Updated on 11 July 2012
Vaccine producers are also working to commercialize vaccines in Uniject devices, which are pre-filled syringes that combine vial, syringe and needle. They reduce vaccine wastage associated with multi-dose vials. The device has been used by UNICEF for tetanus elimination programs in countries such as Africa and Afghanistan.
Researchers are also exploring intradermal vaccine delivery as vaccines when administered directly under the skin may require lower doses. PATH is working with partners to refine an intradermal adapter for standard needles and evaluate micro-needle technologies. It is also exploring new vaccine formats for mucosal delivery (fast dissolving tablets) and sublingual delivery (thermoresponsive gels), which may enhance immunization effectiveness, safety and efficiency in low-resource settings.
In addition to the above, research is on to assess the effectiveness of delivering vaccines intradermally by using disposable syringe jet injectors (DSJIs) that can reduce the amount of vaccine required by up to 80 percent. These injectors generate a high pressure liquid stream that allows the vaccine to penetrate the skin without the need of a needle.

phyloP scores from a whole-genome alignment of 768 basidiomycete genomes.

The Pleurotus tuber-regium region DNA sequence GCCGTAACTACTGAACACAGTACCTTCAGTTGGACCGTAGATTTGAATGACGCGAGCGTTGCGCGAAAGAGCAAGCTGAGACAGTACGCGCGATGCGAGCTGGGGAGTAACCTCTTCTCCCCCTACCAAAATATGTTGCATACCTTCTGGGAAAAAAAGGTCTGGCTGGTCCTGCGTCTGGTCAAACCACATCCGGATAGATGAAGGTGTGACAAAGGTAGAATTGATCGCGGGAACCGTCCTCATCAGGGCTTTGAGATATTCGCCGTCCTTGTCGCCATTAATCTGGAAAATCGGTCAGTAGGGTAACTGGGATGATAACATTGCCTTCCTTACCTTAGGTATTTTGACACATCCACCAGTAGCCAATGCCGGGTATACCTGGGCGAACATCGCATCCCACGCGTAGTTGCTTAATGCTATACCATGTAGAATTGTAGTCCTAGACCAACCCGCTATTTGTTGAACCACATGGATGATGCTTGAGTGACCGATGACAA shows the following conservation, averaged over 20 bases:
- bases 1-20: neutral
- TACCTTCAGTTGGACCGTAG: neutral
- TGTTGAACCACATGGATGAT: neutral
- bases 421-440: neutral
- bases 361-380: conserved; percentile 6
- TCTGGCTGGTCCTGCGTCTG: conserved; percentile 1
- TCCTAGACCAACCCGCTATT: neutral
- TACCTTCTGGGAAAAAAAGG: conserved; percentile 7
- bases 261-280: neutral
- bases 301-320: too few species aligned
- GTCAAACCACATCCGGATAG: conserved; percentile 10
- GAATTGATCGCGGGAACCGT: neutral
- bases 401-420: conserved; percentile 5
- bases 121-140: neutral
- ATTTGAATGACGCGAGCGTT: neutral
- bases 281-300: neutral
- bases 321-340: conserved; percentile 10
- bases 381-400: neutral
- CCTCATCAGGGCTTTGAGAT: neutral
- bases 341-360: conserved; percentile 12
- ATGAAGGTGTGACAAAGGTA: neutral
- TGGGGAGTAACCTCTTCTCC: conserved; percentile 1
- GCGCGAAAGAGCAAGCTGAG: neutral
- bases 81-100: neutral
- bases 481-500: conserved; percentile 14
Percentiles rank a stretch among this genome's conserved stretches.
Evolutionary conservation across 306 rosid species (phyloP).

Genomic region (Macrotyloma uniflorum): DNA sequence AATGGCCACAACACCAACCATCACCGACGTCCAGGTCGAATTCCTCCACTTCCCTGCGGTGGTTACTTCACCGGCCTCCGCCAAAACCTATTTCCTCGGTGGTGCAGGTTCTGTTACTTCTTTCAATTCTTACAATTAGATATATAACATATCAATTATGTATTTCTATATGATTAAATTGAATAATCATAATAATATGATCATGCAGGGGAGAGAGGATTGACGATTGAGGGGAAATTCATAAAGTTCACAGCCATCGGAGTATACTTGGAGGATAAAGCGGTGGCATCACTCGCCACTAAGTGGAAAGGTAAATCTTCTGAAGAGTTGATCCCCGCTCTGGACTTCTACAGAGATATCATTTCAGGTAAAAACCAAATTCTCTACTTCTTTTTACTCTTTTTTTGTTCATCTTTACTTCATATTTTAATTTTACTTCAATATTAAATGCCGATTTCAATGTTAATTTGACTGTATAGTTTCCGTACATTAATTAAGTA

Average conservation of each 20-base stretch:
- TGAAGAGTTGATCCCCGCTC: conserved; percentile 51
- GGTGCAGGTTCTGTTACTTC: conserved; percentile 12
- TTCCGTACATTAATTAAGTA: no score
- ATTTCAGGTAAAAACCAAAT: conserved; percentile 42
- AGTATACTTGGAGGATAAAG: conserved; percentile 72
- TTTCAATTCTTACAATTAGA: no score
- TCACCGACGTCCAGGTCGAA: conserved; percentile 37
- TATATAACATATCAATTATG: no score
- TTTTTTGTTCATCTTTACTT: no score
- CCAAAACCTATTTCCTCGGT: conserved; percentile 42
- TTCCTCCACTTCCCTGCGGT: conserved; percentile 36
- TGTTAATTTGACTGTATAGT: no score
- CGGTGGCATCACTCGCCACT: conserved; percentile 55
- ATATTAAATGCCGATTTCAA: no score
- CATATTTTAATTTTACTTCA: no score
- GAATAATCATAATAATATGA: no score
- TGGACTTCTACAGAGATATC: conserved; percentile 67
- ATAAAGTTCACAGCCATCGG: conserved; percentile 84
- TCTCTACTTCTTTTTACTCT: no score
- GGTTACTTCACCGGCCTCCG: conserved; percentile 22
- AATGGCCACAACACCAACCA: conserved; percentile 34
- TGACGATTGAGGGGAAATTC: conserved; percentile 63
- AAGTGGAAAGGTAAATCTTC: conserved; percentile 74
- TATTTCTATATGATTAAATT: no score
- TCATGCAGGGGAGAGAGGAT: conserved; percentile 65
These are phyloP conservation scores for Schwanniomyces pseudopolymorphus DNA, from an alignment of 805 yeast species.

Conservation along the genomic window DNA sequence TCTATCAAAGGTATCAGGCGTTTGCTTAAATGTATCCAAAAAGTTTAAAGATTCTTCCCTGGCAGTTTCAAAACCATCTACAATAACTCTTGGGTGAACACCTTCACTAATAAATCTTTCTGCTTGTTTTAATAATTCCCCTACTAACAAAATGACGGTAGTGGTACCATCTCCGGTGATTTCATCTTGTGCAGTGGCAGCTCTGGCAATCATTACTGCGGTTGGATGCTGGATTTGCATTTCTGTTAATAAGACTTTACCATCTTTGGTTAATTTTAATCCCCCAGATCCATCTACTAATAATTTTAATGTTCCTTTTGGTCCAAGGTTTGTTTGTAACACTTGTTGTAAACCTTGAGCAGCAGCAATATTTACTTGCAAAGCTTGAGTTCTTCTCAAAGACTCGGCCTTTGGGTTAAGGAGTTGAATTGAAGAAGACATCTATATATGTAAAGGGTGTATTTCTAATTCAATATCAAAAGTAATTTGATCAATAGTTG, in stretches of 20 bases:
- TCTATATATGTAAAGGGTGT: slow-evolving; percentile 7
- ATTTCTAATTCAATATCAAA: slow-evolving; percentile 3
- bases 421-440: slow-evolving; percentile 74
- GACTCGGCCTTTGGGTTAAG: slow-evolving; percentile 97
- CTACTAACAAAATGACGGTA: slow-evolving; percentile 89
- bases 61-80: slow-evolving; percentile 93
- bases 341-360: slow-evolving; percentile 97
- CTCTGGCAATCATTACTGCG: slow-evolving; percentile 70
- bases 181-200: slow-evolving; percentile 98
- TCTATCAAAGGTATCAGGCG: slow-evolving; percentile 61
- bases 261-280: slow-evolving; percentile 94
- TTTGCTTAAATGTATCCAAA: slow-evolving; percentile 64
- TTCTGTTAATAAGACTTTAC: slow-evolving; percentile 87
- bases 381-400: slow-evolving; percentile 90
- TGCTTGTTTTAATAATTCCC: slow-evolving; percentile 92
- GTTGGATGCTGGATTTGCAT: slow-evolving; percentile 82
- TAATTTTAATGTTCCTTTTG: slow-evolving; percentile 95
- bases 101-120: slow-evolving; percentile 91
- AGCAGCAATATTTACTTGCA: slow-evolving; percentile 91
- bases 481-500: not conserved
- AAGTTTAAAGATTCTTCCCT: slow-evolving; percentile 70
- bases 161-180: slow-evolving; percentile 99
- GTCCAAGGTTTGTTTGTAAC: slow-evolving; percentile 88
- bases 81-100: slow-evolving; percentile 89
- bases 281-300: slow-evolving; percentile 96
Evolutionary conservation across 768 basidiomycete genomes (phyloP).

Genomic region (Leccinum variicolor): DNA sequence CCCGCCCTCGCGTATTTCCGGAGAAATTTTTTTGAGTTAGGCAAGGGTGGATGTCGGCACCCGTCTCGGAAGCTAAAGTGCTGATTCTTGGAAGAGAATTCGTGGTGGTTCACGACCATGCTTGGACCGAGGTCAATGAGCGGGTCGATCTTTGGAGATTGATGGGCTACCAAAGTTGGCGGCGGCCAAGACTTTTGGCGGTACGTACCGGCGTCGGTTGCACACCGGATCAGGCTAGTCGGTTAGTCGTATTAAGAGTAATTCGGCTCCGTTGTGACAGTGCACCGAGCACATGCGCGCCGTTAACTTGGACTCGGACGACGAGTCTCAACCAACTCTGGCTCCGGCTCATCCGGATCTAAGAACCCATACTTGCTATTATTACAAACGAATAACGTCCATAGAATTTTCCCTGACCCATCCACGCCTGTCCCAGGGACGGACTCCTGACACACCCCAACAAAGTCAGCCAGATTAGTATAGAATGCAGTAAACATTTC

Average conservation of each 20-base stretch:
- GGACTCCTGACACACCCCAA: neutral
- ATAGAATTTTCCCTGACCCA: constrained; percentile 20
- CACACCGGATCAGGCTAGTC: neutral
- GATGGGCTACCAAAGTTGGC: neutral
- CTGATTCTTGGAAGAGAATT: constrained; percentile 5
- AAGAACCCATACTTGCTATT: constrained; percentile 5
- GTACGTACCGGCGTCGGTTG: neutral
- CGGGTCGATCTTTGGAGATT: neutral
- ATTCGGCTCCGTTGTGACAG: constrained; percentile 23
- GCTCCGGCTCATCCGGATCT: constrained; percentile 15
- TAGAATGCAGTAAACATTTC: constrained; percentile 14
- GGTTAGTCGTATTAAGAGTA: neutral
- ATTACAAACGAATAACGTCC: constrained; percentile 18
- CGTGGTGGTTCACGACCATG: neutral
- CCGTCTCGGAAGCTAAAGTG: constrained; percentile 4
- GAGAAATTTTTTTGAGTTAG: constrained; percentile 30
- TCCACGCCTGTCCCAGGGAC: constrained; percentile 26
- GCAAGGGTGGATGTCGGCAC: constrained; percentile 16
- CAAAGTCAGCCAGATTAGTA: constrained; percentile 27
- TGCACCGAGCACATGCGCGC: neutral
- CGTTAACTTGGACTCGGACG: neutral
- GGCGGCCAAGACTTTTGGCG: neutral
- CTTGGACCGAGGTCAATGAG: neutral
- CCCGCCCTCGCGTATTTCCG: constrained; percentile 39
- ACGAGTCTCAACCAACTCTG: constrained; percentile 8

Bioject Medical Technologies, developer of needle-free injection therapy systems, has advanced the clinical research of intradermal delivery of vaccines in developing country immunization programs, in collaboration with PATH and WHO. Its Intradermal Pen is intended to improve the safety and ease of intradermal delivery of vaccines and enable immunization programs to stretch their supplies to benefit a larger number of beneficiaries.
Intranasal delivery is also an alternative. Multinational company AstraZeneca offers an intranasal vaccine FluMist, prescribed for age group of two to 50 years, for seasonal influenza in 2003. Serum Institute of India (SII) introduced India's first intranasal vaccine Nasovac against H1N1 virus in 2010. Similarly, Australia's Walter and Eliza Hall Institute and Royal Melbourne Hospital is conducting human trials for a nasal spray vaccine for type 1 diabetes.
There are many such institutions around the world that are working on developing new technologies for more effective vaccine delivery. Together with cutting-edge packaging technologies, they have the potential to revolutionalize immunization programs, especially in emerging countries where device disposals and logistics are issues.